- To connect with the Black community by creating programming and enhancing the collection for their needs and interests
- To promote the goals and desires of the Black community in order to elevate ownership and buy-in
- To make the official Pima County Public Library diversity statement true in practice
We synthesized all of this into a single mission statement: to reach, celebrate and support the Black community.
Motivated to reach our goals, we got to work.
A tenacious group who love the library and the community as a whole, we have a lot of plans. Our first big project is One Book, One Community, built out of an inkling after a long, delightful conversation about Octavia Butler.
One of our first steps was to develop a few partners in the community. Shortly after we formed, Kindred found ourselves in contact with Dr. Monica Casper, who is currently the associate dean for faculty affairs and inclusion in the College of Social and Behavioral Sciences at the University of Arizona. She and her colleague Stephanie Troutman, assistant professor in emerging literacies, joined us for a round-table discussion on potential partnership at the University of Arizona. Through a sharing of plans and ideas, we landed on Octavia Butler. The pair were working on a Humanities Seminar — a course designed for members of the community — around Butler, and were looking at long-term programming on campus to celebrate her life and work. We all took a moment to sigh over Butler’s lush writing, her keen eye and unfortunate foresight into a future that could be coming any moment. But we kept coming back to this idea of a One Book project, and when it was time to plan on Kindred’s end, that’s where we arrived.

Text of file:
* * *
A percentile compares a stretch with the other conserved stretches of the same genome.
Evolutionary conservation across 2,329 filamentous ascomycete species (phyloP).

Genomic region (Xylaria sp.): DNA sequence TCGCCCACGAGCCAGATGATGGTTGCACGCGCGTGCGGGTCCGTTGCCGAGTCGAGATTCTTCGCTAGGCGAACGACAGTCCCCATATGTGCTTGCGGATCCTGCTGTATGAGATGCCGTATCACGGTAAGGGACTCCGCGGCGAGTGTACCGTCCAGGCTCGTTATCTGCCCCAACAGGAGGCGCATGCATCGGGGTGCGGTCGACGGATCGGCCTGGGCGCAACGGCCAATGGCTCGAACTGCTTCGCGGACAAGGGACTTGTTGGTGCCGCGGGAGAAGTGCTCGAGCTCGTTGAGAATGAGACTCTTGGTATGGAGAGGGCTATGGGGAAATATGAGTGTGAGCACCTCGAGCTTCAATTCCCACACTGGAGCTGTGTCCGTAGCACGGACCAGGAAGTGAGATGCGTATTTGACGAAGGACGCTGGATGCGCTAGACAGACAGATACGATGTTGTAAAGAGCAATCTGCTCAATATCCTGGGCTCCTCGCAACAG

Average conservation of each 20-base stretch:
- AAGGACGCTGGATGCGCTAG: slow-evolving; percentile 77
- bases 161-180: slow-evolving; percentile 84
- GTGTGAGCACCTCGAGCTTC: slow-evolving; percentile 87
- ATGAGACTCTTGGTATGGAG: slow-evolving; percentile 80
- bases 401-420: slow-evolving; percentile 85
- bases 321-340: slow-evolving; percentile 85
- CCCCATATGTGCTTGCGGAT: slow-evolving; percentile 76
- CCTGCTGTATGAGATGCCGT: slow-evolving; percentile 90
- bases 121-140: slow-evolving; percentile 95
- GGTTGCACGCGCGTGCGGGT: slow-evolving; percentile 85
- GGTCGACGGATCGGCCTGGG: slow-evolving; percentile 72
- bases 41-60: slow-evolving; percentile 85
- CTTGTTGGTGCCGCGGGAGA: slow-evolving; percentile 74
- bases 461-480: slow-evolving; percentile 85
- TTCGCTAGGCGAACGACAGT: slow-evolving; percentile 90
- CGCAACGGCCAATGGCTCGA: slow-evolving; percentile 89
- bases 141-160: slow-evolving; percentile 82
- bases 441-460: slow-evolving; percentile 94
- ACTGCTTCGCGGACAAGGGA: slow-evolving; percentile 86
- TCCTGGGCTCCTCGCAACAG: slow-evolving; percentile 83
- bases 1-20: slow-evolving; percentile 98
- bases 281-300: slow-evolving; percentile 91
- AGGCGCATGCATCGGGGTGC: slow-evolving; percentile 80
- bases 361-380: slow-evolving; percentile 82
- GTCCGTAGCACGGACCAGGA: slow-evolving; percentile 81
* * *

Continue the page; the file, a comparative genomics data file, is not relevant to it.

Looking back, it might have made more sense to make Kindred the first book in this project, but we chose Parable of the Sower. Not only was it a timely choice — 2018 marked the book’s 25th anniversary — but the themes presented by protagonist Lauren and her compatriots on her journey are just as meaningful today as they were in 1993. What better way to unite diverse communities than through an amazing piece of literature?
So how, exactly, do we unite people through a book? Instead of selecting a book that we would only have limited copies of for use with a library card, or requiring community members to buy a book, we opted to apply for a mini-grant, funded by the Institute of Museum and Library Services (IMLS) via the Library Services and Technology Act (LSTA). This would provide a small amount of money (in the grand scheme of things) for books to provide to the community, free of charge, as well as a limited number of discussion guides. With that kind of base, we could really develop the program around guided discussion across the library system. There would still be copies in other formats to read through the library with a library card. But the important part was reach. What better way to start the conversation with the community, especially those who didn’t frequent the library as often as they could, than to give them a book they didn’t have to bring back? And boy, the conversations that could be had around Parable. Lauren’s tenets of change. The kinds of people you meet on a long journey. The elements of a society that can lead to its downfall. These are just a few of the things we wanted people to think about when reading the book.
What better way to unite diverse communities than through an amazing piece of literature?
Once we had a written plan, there was paperwork. Internally, teams looking to start a new project have to produce a project planner, which breaks down intent and impact, both on staff and the community. Once the planner is approved, the team can go about starting the official paperwork. In this case, members of Kindred attended workshops on how to apply for LSTA grants, and then submitted a grant proposal to the Pima County Public Library Executive Team. Once we received approval, we pressed send, and off our application went to the Arizona State Library, Archives and Public Records for consideration.